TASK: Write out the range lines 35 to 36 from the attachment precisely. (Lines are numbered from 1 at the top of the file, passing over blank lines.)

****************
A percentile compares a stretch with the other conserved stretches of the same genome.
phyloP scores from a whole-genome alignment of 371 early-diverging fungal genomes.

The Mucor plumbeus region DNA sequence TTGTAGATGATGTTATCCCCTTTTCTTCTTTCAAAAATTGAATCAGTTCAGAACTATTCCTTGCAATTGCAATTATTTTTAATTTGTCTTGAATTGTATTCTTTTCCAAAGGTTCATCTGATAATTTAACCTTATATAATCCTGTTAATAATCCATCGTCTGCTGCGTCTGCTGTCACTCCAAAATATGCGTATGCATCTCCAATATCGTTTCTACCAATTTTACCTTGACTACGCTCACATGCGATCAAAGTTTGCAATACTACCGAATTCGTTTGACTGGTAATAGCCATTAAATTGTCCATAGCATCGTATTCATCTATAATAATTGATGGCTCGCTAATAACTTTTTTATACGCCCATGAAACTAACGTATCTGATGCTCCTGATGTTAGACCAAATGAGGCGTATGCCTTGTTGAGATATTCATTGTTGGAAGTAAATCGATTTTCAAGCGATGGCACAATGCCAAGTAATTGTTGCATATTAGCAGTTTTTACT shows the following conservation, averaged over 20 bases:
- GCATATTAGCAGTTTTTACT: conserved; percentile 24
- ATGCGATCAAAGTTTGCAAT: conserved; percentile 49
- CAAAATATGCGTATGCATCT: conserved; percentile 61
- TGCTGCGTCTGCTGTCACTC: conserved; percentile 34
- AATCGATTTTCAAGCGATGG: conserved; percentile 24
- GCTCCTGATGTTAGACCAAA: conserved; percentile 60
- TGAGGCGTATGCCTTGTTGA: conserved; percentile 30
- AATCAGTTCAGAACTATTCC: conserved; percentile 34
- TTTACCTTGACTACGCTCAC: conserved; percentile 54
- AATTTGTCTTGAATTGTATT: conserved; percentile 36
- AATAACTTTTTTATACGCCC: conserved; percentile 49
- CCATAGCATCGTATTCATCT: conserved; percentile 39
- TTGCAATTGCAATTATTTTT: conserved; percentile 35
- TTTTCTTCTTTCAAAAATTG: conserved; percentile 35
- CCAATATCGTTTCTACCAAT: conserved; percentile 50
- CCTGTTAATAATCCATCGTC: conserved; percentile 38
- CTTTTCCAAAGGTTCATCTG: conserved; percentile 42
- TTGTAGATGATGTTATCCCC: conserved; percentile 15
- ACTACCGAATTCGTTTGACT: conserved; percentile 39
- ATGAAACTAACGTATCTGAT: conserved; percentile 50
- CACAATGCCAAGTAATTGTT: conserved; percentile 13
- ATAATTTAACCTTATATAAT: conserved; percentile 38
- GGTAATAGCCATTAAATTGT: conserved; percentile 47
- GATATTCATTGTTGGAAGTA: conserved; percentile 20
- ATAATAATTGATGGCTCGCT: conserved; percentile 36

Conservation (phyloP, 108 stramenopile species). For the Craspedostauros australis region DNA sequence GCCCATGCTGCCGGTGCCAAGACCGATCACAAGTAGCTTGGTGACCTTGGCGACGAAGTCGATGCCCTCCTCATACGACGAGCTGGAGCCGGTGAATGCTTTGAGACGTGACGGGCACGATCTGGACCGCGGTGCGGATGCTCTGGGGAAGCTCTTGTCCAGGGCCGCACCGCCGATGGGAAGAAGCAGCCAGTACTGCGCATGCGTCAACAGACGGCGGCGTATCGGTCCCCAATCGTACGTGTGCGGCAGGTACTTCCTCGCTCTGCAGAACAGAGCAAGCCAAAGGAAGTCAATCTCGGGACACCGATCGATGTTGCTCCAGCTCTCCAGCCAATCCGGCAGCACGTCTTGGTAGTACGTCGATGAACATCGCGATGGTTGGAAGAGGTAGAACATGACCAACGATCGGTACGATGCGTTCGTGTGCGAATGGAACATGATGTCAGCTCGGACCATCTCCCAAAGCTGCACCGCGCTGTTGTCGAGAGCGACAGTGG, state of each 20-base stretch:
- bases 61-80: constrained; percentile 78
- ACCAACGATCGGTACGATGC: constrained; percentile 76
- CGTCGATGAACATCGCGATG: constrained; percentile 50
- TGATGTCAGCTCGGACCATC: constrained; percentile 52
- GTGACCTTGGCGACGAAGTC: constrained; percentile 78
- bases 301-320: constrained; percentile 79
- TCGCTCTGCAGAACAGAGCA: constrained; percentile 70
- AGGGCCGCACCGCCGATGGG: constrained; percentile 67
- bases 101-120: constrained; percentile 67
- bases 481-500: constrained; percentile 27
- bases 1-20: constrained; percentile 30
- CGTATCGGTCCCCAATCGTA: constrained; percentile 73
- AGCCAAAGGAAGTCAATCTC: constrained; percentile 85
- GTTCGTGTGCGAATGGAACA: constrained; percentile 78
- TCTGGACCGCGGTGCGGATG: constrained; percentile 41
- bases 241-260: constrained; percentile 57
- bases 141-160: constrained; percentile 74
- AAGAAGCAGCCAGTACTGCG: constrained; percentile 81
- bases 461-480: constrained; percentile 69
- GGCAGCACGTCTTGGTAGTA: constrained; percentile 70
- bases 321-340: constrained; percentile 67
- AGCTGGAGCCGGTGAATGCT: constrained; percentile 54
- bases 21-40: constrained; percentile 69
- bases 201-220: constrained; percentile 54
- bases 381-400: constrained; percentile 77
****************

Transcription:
- bases 301-320: constrained; percentile 79
- TCGCTCTGCAGAACAGAGCA: constrained; percentile 70